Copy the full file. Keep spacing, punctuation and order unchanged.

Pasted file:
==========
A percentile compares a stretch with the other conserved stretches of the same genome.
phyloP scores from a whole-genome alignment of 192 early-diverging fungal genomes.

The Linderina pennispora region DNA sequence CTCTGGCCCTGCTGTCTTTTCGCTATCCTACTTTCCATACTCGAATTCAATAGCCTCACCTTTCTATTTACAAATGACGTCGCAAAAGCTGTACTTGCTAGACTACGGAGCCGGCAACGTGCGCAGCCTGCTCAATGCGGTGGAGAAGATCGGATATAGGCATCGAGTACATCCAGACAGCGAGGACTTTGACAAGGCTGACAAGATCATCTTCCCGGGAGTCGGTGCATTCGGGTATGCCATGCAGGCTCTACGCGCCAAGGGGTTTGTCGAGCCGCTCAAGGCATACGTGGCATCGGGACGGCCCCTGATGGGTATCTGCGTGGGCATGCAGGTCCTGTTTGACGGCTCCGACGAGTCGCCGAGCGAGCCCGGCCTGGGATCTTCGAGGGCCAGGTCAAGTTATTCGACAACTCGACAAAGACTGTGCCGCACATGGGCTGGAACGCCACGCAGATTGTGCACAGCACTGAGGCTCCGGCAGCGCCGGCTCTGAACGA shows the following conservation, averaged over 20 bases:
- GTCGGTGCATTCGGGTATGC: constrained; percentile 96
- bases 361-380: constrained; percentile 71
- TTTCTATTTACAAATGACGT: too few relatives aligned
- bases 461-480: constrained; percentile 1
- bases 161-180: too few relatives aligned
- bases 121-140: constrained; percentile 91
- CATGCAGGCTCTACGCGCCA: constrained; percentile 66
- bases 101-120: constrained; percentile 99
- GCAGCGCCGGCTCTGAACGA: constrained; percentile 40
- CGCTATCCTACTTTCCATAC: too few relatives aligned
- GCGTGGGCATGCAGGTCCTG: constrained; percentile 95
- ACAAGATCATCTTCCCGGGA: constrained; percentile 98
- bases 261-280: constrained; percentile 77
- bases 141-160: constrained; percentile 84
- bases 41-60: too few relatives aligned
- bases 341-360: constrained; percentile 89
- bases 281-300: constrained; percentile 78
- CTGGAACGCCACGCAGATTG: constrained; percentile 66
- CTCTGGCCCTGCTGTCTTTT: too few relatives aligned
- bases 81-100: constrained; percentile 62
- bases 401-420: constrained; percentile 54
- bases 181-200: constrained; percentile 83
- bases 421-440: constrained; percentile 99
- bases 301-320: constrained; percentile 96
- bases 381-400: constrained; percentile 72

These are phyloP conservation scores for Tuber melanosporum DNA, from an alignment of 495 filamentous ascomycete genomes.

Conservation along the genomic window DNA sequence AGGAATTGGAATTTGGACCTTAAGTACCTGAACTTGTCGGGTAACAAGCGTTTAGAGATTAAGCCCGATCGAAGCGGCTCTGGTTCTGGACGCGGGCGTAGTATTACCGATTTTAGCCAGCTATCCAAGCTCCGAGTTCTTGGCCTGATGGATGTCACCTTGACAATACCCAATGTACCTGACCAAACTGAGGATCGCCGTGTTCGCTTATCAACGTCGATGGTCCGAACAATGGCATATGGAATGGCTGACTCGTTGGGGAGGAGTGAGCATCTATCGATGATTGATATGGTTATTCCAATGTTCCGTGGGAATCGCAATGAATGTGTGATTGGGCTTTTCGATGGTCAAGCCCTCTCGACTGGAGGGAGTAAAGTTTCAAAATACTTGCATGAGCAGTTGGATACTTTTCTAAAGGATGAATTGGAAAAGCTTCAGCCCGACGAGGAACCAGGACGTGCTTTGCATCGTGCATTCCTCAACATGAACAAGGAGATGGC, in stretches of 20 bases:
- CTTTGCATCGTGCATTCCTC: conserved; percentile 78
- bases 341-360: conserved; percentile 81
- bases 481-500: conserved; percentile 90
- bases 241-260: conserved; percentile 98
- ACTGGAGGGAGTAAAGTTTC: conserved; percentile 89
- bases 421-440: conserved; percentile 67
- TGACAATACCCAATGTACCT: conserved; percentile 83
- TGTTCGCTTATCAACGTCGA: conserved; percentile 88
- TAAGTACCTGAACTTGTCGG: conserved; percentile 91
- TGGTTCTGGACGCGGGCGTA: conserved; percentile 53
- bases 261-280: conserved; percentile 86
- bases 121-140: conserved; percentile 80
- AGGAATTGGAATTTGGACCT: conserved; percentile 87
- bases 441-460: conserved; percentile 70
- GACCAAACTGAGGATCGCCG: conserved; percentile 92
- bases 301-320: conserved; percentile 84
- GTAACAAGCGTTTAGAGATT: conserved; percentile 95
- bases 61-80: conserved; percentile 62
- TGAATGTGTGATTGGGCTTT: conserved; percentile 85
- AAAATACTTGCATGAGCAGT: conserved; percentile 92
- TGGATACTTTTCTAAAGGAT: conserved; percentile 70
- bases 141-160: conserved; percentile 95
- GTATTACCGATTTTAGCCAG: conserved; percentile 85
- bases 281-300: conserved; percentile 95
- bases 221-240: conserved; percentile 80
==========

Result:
A percentile compares a stretch with the other conserved stretches of the same genome.
phyloP scores from a whole-genome alignment of 192 early-diverging fungal genomes.

The Linderina pennispora region DNA sequence CTCTGGCCCTGCTGTCTTTTCGCTATCCTACTTTCCATACTCGAATTCAATAGCCTCACCTTTCTATTTACAAATGACGTCGCAAAAGCTGTACTTGCTAGACTACGGAGCCGGCAACGTGCGCAGCCTGCTCAATGCGGTGGAGAAGATCGGATATAGGCATCGAGTACATCCAGACAGCGAGGACTTTGACAAGGCTGACAAGATCATCTTCCCGGGAGTCGGTGCATTCGGGTATGCCATGCAGGCTCTACGCGCCAAGGGGTTTGTCGAGCCGCTCAAGGCATACGTGGCATCGGGACGGCCCCTGATGGGTATCTGCGTGGGCATGCAGGTCCTGTTTGACGGCTCCGACGAGTCGCCGAGCGAGCCCGGCCTGGGATCTTCGAGGGCCAGGTCAAGTTATTCGACAACTCGACAAAGACTGTGCCGCACATGGGCTGGAACGCCACGCAGATTGTGCACAGCACTGAGGCTCCGGCAGCGCCGGCTCTGAACGA shows the following conservation, averaged over 20 bases:
- GTCGGTGCATTCGGGTATGC: constrained; percentile 96
- bases 361-380: constrained; percentile 71
- TTTCTATTTACAAATGACGT: too few relatives aligned
- bases 461-480: constrained; percentile 1
- bases 161-180: too few relatives aligned
- bases 121-140: constrained; percentile 91
- CATGCAGGCTCTACGCGCCA: constrained; percentile 66
- bases 101-120: constrained; percentile 99
- GCAGCGCCGGCTCTGAACGA: constrained; percentile 40
- CGCTATCCTACTTTCCATAC: too few relatives aligned
- GCGTGGGCATGCAGGTCCTG: constrained; percentile 95
- ACAAGATCATCTTCCCGGGA: constrained; percentile 98
- bases 261-280: constrained; percentile 77
- bases 141-160: constrained; percentile 84
- bases 41-60: too few relatives aligned
- bases 341-360: constrained; percentile 89
- bases 281-300: constrained; percentile 78
- CTGGAACGCCACGCAGATTG: constrained; percentile 66
- CTCTGGCCCTGCTGTCTTTT: too few relatives aligned
- bases 81-100: constrained; percentile 62
- bases 401-420: constrained; percentile 54
- bases 181-200: constrained; percentile 83
- bases 421-440: constrained; percentile 99
- bases 301-320: constrained; percentile 96
- bases 381-400: constrained; percentile 72

These are phyloP conservation scores for Tuber melanosporum DNA, from an alignment of 495 filamentous ascomycete genomes.

Conservation along the genomic window DNA sequence AGGAATTGGAATTTGGACCTTAAGTACCTGAACTTGTCGGGTAACAAGCGTTTAGAGATTAAGCCCGATCGAAGCGGCTCTGGTTCTGGACGCGGGCGTAGTATTACCGATTTTAGCCAGCTATCCAAGCTCCGAGTTCTTGGCCTGATGGATGTCACCTTGACAATACCCAATGTACCTGACCAAACTGAGGATCGCCGTGTTCGCTTATCAACGTCGATGGTCCGAACAATGGCATATGGAATGGCTGACTCGTTGGGGAGGAGTGAGCATCTATCGATGATTGATATGGTTATTCCAATGTTCCGTGGGAATCGCAATGAATGTGTGATTGGGCTTTTCGATGGTCAAGCCCTCTCGACTGGAGGGAGTAAAGTTTCAAAATACTTGCATGAGCAGTTGGATACTTTTCTAAAGGATGAATTGGAAAAGCTTCAGCCCGACGAGGAACCAGGACGTGCTTTGCATCGTGCATTCCTCAACATGAACAAGGAGATGGC, in stretches of 20 bases:
- CTTTGCATCGTGCATTCCTC: conserved; percentile 78
- bases 341-360: conserved; percentile 81
- bases 481-500: conserved; percentile 90
- bases 241-260: conserved; percentile 98
- ACTGGAGGGAGTAAAGTTTC: conserved; percentile 89
- bases 421-440: conserved; percentile 67
- TGACAATACCCAATGTACCT: conserved; percentile 83
- TGTTCGCTTATCAACGTCGA: conserved; percentile 88
- TAAGTACCTGAACTTGTCGG: conserved; percentile 91
- TGGTTCTGGACGCGGGCGTA: conserved; percentile 53
- bases 261-280: conserved; percentile 86
- bases 121-140: conserved; percentile 80
- AGGAATTGGAATTTGGACCT: conserved; percentile 87
- bases 441-460: conserved; percentile 70
- GACCAAACTGAGGATCGCCG: conserved; percentile 92
- bases 301-320: conserved; percentile 84
- GTAACAAGCGTTTAGAGATT: conserved; percentile 95
- bases 61-80: conserved; percentile 62
- TGAATGTGTGATTGGGCTTT: conserved; percentile 85
- AAAATACTTGCATGAGCAGT: conserved; percentile 92
- TGGATACTTTTCTAAAGGAT: conserved; percentile 70
- bases 141-160: conserved; percentile 95
- GTATTACCGATTTTAGCCAG: conserved; percentile 85
- bases 281-300: conserved; percentile 95
- bases 221-240: conserved; percentile 80